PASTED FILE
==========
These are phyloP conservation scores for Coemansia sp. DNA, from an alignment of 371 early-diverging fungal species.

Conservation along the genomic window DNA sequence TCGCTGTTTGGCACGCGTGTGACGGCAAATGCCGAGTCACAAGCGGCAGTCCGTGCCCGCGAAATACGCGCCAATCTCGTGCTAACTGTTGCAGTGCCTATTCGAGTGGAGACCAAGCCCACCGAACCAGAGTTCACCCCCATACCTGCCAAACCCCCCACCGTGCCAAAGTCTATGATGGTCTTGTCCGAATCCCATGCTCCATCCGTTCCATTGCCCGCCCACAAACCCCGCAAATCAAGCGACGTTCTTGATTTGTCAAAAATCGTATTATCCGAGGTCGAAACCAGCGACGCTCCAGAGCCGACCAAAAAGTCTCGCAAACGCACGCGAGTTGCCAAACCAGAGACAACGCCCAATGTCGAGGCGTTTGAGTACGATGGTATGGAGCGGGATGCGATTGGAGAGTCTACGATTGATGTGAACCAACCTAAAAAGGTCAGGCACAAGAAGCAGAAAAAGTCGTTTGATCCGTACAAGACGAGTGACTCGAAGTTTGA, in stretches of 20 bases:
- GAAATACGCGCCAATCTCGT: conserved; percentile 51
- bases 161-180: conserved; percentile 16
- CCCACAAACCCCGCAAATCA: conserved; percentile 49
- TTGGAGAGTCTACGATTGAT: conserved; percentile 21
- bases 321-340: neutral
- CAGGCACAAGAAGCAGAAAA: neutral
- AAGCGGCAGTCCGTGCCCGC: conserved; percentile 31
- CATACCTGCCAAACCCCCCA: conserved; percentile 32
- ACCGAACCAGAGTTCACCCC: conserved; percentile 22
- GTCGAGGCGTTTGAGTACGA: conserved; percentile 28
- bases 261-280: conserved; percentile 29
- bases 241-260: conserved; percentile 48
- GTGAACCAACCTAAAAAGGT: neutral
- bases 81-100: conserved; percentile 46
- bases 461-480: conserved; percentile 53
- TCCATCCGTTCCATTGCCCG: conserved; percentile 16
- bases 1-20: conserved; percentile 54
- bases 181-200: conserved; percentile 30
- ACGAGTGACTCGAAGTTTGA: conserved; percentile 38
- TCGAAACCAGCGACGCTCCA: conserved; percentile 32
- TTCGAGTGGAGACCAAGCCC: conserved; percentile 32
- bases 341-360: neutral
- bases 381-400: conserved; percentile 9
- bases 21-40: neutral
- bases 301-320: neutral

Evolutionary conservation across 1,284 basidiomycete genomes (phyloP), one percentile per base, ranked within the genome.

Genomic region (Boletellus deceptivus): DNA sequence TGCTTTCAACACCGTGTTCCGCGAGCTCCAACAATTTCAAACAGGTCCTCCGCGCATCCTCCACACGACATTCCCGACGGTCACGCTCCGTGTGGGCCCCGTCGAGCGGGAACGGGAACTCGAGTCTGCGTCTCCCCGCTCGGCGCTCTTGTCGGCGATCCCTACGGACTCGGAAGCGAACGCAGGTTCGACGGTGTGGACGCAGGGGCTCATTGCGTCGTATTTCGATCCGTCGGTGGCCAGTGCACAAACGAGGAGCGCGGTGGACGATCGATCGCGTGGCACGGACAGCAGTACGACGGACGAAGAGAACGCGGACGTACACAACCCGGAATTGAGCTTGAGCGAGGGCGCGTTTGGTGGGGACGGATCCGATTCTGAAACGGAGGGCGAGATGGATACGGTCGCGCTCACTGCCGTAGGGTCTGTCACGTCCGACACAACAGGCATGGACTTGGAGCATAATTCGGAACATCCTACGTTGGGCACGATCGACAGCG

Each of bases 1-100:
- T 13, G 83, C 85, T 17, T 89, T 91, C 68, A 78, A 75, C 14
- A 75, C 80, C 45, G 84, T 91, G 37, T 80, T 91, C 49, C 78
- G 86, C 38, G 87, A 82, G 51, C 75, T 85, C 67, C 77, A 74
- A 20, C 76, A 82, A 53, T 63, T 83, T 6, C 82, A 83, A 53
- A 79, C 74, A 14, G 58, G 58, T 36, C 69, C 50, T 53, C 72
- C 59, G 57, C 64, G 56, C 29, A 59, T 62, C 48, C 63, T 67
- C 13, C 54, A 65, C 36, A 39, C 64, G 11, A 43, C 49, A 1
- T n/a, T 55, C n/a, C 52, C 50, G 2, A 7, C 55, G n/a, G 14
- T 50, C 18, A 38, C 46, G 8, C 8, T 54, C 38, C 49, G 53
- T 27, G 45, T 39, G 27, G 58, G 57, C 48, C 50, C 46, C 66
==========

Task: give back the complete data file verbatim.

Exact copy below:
These are phyloP conservation scores for Coemansia sp. DNA, from an alignment of 371 early-diverging fungal species.

Conservation along the genomic window DNA sequence TCGCTGTTTGGCACGCGTGTGACGGCAAATGCCGAGTCACAAGCGGCAGTCCGTGCCCGCGAAATACGCGCCAATCTCGTGCTAACTGTTGCAGTGCCTATTCGAGTGGAGACCAAGCCCACCGAACCAGAGTTCACCCCCATACCTGCCAAACCCCCCACCGTGCCAAAGTCTATGATGGTCTTGTCCGAATCCCATGCTCCATCCGTTCCATTGCCCGCCCACAAACCCCGCAAATCAAGCGACGTTCTTGATTTGTCAAAAATCGTATTATCCGAGGTCGAAACCAGCGACGCTCCAGAGCCGACCAAAAAGTCTCGCAAACGCACGCGAGTTGCCAAACCAGAGACAACGCCCAATGTCGAGGCGTTTGAGTACGATGGTATGGAGCGGGATGCGATTGGAGAGTCTACGATTGATGTGAACCAACCTAAAAAGGTCAGGCACAAGAAGCAGAAAAAGTCGTTTGATCCGTACAAGACGAGTGACTCGAAGTTTGA, in stretches of 20 bases:
- GAAATACGCGCCAATCTCGT: conserved; percentile 51
- bases 161-180: conserved; percentile 16
- CCCACAAACCCCGCAAATCA: conserved; percentile 49
- TTGGAGAGTCTACGATTGAT: conserved; percentile 21
- bases 321-340: neutral
- CAGGCACAAGAAGCAGAAAA: neutral
- AAGCGGCAGTCCGTGCCCGC: conserved; percentile 31
- CATACCTGCCAAACCCCCCA: conserved; percentile 32
- ACCGAACCAGAGTTCACCCC: conserved; percentile 22
- GTCGAGGCGTTTGAGTACGA: conserved; percentile 28
- bases 261-280: conserved; percentile 29
- bases 241-260: conserved; percentile 48
- GTGAACCAACCTAAAAAGGT: neutral
- bases 81-100: conserved; percentile 46
- bases 461-480: conserved; percentile 53
- TCCATCCGTTCCATTGCCCG: conserved; percentile 16
- bases 1-20: conserved; percentile 54
- bases 181-200: conserved; percentile 30
- ACGAGTGACTCGAAGTTTGA: conserved; percentile 38
- TCGAAACCAGCGACGCTCCA: conserved; percentile 32
- TTCGAGTGGAGACCAAGCCC: conserved; percentile 32
- bases 341-360: neutral
- bases 381-400: conserved; percentile 9
- bases 21-40: neutral
- bases 301-320: neutral

Evolutionary conservation across 1,284 basidiomycete genomes (phyloP), one percentile per base, ranked within the genome.

Genomic region (Boletellus deceptivus): DNA sequence TGCTTTCAACACCGTGTTCCGCGAGCTCCAACAATTTCAAACAGGTCCTCCGCGCATCCTCCACACGACATTCCCGACGGTCACGCTCCGTGTGGGCCCCGTCGAGCGGGAACGGGAACTCGAGTCTGCGTCTCCCCGCTCGGCGCTCTTGTCGGCGATCCCTACGGACTCGGAAGCGAACGCAGGTTCGACGGTGTGGACGCAGGGGCTCATTGCGTCGTATTTCGATCCGTCGGTGGCCAGTGCACAAACGAGGAGCGCGGTGGACGATCGATCGCGTGGCACGGACAGCAGTACGACGGACGAAGAGAACGCGGACGTACACAACCCGGAATTGAGCTTGAGCGAGGGCGCGTTTGGTGGGGACGGATCCGATTCTGAAACGGAGGGCGAGATGGATACGGTCGCGCTCACTGCCGTAGGGTCTGTCACGTCCGACACAACAGGCATGGACTTGGAGCATAATTCGGAACATCCTACGTTGGGCACGATCGACAGCG

Each of bases 1-100:
- T 13, G 83, C 85, T 17, T 89, T 91, C 68, A 78, A 75, C 14
- A 75, C 80, C 45, G 84, T 91, G 37, T 80, T 91, C 49, C 78
- G 86, C 38, G 87, A 82, G 51, C 75, T 85, C 67, C 77, A 74
- A 20, C 76, A 82, A 53, T 63, T 83, T 6, C 82, A 83, A 53
- A 79, C 74, A 14, G 58, G 58, T 36, C 69, C 50, T 53, C 72
- C 59, G 57, C 64, G 56, C 29, A 59, T 62, C 48, C 63, T 67
- C 13, C 54, A 65, C 36, A 39, C 64, G 11, A 43, C 49, A 1
- T n/a, T 55, C n/a, C 52, C 50, G 2, A 7, C 55, G n/a, G 14
- T 50, C 18, A 38, C 46, G 8, C 8, T 54, C 38, C 49, G 53
- T 27, G 45, T 39, G 27, G 58, G 57, C 48, C 50, C 46, C 66